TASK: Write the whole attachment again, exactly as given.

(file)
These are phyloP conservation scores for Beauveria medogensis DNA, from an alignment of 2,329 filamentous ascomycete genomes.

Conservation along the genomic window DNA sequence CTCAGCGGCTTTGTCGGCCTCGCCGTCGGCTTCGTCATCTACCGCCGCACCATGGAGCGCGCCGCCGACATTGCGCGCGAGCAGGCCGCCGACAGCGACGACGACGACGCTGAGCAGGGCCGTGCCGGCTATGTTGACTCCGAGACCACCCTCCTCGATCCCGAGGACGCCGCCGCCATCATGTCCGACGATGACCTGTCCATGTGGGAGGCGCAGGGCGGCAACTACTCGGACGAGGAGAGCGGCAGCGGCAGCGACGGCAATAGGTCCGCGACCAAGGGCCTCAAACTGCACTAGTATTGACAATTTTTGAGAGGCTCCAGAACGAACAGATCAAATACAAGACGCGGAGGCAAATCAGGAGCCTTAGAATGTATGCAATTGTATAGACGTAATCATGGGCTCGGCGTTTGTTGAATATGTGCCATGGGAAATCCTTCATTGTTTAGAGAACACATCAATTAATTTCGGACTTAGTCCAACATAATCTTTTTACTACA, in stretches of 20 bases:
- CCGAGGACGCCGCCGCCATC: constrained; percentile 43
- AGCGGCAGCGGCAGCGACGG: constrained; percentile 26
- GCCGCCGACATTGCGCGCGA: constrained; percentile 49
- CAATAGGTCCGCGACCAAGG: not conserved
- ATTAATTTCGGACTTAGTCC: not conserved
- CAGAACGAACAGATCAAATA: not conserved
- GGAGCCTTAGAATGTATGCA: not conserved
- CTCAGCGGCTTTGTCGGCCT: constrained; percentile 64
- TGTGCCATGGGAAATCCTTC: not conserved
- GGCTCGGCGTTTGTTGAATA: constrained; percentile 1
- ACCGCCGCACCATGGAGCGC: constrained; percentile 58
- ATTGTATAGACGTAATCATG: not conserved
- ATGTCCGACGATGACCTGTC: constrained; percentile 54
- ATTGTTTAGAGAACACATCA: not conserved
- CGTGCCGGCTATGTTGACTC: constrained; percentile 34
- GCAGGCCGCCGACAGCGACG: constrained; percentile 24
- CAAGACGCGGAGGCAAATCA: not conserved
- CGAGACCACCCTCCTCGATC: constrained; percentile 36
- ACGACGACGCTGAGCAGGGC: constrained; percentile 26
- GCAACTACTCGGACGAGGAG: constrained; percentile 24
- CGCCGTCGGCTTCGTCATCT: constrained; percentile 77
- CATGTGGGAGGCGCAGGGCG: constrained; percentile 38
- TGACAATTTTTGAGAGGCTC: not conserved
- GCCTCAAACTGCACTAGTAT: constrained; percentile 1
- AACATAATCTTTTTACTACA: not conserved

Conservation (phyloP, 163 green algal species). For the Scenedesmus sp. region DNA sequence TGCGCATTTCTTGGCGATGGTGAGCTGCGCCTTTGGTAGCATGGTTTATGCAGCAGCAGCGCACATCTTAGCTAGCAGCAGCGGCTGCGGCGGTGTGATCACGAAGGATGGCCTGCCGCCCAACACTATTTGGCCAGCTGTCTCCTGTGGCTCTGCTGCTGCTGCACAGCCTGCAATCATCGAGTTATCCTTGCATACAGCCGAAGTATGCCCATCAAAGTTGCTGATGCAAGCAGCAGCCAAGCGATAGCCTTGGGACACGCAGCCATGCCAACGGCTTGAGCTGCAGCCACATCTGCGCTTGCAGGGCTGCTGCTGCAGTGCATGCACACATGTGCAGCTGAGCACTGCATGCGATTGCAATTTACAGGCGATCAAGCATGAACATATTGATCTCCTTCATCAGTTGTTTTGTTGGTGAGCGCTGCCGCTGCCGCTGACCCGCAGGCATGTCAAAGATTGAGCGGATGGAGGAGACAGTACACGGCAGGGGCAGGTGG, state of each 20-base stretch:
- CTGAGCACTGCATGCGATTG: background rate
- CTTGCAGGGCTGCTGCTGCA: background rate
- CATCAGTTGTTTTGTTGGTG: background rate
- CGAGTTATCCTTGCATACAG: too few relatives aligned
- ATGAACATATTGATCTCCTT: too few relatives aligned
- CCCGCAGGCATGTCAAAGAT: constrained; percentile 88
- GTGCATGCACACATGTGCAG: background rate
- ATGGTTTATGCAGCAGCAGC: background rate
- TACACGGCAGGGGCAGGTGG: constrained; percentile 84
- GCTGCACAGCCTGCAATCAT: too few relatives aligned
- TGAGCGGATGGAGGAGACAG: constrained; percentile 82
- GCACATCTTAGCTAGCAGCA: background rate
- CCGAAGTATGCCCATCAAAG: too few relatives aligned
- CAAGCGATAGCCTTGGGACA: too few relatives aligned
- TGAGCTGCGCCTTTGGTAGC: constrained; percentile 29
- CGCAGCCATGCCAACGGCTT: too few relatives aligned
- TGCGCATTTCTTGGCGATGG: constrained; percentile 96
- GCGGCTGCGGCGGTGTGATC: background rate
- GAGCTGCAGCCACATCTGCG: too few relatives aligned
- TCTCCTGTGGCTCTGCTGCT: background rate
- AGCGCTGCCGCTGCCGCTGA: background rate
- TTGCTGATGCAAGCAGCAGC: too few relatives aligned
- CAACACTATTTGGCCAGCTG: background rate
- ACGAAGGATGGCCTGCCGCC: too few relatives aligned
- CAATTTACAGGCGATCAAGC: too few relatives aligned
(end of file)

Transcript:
These are phyloP conservation scores for Beauveria medogensis DNA, from an alignment of 2,329 filamentous ascomycete genomes.

Conservation along the genomic window DNA sequence CTCAGCGGCTTTGTCGGCCTCGCCGTCGGCTTCGTCATCTACCGCCGCACCATGGAGCGCGCCGCCGACATTGCGCGCGAGCAGGCCGCCGACAGCGACGACGACGACGCTGAGCAGGGCCGTGCCGGCTATGTTGACTCCGAGACCACCCTCCTCGATCCCGAGGACGCCGCCGCCATCATGTCCGACGATGACCTGTCCATGTGGGAGGCGCAGGGCGGCAACTACTCGGACGAGGAGAGCGGCAGCGGCAGCGACGGCAATAGGTCCGCGACCAAGGGCCTCAAACTGCACTAGTATTGACAATTTTTGAGAGGCTCCAGAACGAACAGATCAAATACAAGACGCGGAGGCAAATCAGGAGCCTTAGAATGTATGCAATTGTATAGACGTAATCATGGGCTCGGCGTTTGTTGAATATGTGCCATGGGAAATCCTTCATTGTTTAGAGAACACATCAATTAATTTCGGACTTAGTCCAACATAATCTTTTTACTACA, in stretches of 20 bases:
- CCGAGGACGCCGCCGCCATC: constrained; percentile 43
- AGCGGCAGCGGCAGCGACGG: constrained; percentile 26
- GCCGCCGACATTGCGCGCGA: constrained; percentile 49
- CAATAGGTCCGCGACCAAGG: not conserved
- ATTAATTTCGGACTTAGTCC: not conserved
- CAGAACGAACAGATCAAATA: not conserved
- GGAGCCTTAGAATGTATGCA: not conserved
- CTCAGCGGCTTTGTCGGCCT: constrained; percentile 64
- TGTGCCATGGGAAATCCTTC: not conserved
- GGCTCGGCGTTTGTTGAATA: constrained; percentile 1
- ACCGCCGCACCATGGAGCGC: constrained; percentile 58
- ATTGTATAGACGTAATCATG: not conserved
- ATGTCCGACGATGACCTGTC: constrained; percentile 54
- ATTGTTTAGAGAACACATCA: not conserved
- CGTGCCGGCTATGTTGACTC: constrained; percentile 34
- GCAGGCCGCCGACAGCGACG: constrained; percentile 24
- CAAGACGCGGAGGCAAATCA: not conserved
- CGAGACCACCCTCCTCGATC: constrained; percentile 36
- ACGACGACGCTGAGCAGGGC: constrained; percentile 26
- GCAACTACTCGGACGAGGAG: constrained; percentile 24
- CGCCGTCGGCTTCGTCATCT: constrained; percentile 77
- CATGTGGGAGGCGCAGGGCG: constrained; percentile 38
- TGACAATTTTTGAGAGGCTC: not conserved
- GCCTCAAACTGCACTAGTAT: constrained; percentile 1
- AACATAATCTTTTTACTACA: not conserved

Conservation (phyloP, 163 green algal species). For the Scenedesmus sp. region DNA sequence TGCGCATTTCTTGGCGATGGTGAGCTGCGCCTTTGGTAGCATGGTTTATGCAGCAGCAGCGCACATCTTAGCTAGCAGCAGCGGCTGCGGCGGTGTGATCACGAAGGATGGCCTGCCGCCCAACACTATTTGGCCAGCTGTCTCCTGTGGCTCTGCTGCTGCTGCACAGCCTGCAATCATCGAGTTATCCTTGCATACAGCCGAAGTATGCCCATCAAAGTTGCTGATGCAAGCAGCAGCCAAGCGATAGCCTTGGGACACGCAGCCATGCCAACGGCTTGAGCTGCAGCCACATCTGCGCTTGCAGGGCTGCTGCTGCAGTGCATGCACACATGTGCAGCTGAGCACTGCATGCGATTGCAATTTACAGGCGATCAAGCATGAACATATTGATCTCCTTCATCAGTTGTTTTGTTGGTGAGCGCTGCCGCTGCCGCTGACCCGCAGGCATGTCAAAGATTGAGCGGATGGAGGAGACAGTACACGGCAGGGGCAGGTGG, state of each 20-base stretch:
- CTGAGCACTGCATGCGATTG: background rate
- CTTGCAGGGCTGCTGCTGCA: background rate
- CATCAGTTGTTTTGTTGGTG: background rate
- CGAGTTATCCTTGCATACAG: too few relatives aligned
- ATGAACATATTGATCTCCTT: too few relatives aligned
- CCCGCAGGCATGTCAAAGAT: constrained; percentile 88
- GTGCATGCACACATGTGCAG: background rate
- ATGGTTTATGCAGCAGCAGC: background rate
- TACACGGCAGGGGCAGGTGG: constrained; percentile 84
- GCTGCACAGCCTGCAATCAT: too few relatives aligned
- TGAGCGGATGGAGGAGACAG: constrained; percentile 82
- GCACATCTTAGCTAGCAGCA: background rate
- CCGAAGTATGCCCATCAAAG: too few relatives aligned
- CAAGCGATAGCCTTGGGACA: too few relatives aligned
- TGAGCTGCGCCTTTGGTAGC: constrained; percentile 29
- CGCAGCCATGCCAACGGCTT: too few relatives aligned
- TGCGCATTTCTTGGCGATGG: constrained; percentile 96
- GCGGCTGCGGCGGTGTGATC: background rate
- GAGCTGCAGCCACATCTGCG: too few relatives aligned
- TCTCCTGTGGCTCTGCTGCT: background rate
- AGCGCTGCCGCTGCCGCTGA: background rate
- TTGCTGATGCAAGCAGCAGC: too few relatives aligned
- CAACACTATTTGGCCAGCTG: background rate
- ACGAAGGATGGCCTGCCGCC: too few relatives aligned
- CAATTTACAGGCGATCAAGC: too few relatives aligned